I will take some examples. This package of noncontroversial amendments contains bipartisan amendments to improve oversight of certain immigration programs. It contains entirely technical amendments to the bill. It contains a bipartisan amendment by Senators NELSON and WICKER to provide for maritime security, as they have so correctly pointed out on this floor that we have a long border--not just our land border; we have very long borders on two oceans. It contains an amendment by a group of northern border Senators, led by Senator Heitkamp, to ensure border security measures at the northern border. There are several amendments from our colleagues from New Mexico to help facilitate cross-border travel and commerce.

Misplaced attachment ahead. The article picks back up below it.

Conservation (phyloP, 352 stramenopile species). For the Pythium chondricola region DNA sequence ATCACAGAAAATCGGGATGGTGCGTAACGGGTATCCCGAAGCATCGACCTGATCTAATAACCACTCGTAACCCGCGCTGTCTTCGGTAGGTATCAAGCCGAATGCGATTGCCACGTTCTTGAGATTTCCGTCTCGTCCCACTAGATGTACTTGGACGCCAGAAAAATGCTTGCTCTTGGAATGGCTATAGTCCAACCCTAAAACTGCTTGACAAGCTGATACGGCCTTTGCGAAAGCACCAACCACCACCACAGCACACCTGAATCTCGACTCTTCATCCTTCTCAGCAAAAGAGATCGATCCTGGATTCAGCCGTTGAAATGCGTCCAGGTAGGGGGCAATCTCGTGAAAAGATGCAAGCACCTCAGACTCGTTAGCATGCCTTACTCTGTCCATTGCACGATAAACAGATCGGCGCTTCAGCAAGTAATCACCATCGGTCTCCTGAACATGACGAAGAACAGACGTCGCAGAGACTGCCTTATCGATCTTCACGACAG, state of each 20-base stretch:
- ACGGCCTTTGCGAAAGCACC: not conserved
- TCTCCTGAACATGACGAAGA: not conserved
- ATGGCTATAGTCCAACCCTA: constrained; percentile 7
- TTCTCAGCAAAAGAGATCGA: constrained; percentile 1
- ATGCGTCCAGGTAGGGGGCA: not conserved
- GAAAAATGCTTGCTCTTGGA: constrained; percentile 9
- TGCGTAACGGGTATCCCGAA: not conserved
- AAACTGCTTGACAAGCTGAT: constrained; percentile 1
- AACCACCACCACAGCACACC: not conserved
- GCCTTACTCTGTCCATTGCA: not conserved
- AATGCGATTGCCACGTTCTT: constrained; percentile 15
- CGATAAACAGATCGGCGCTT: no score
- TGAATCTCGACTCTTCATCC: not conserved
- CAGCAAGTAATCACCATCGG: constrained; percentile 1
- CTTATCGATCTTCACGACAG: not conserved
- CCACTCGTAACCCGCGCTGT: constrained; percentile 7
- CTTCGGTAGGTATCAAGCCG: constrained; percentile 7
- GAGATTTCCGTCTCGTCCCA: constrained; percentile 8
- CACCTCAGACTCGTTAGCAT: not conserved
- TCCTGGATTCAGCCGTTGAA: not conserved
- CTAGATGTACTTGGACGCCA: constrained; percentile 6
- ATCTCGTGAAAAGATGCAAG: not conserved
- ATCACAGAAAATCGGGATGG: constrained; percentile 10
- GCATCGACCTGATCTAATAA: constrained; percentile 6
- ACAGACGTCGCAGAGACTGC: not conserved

The list includes an amendment by Senator Brown to ensure that the border fence is constructed of materials made in America. Who could vote against that? The list contains an amendment by Senator Cochran and Senator Landrieu. She is the chairwoman of the Appropriations Subcommittee on Homeland Security. It requires increased reporting on the EB-5 program--something that should be a no-brainer. The list contains two amendments championed by Senators COATS, KLOBUCHAR, and LANDRIEU to ease the process for international adoptions--a humanitarian measure that should get strong bipartisan support. But these are just a few examples of what we have in here that we have all agreed should be able to be passed.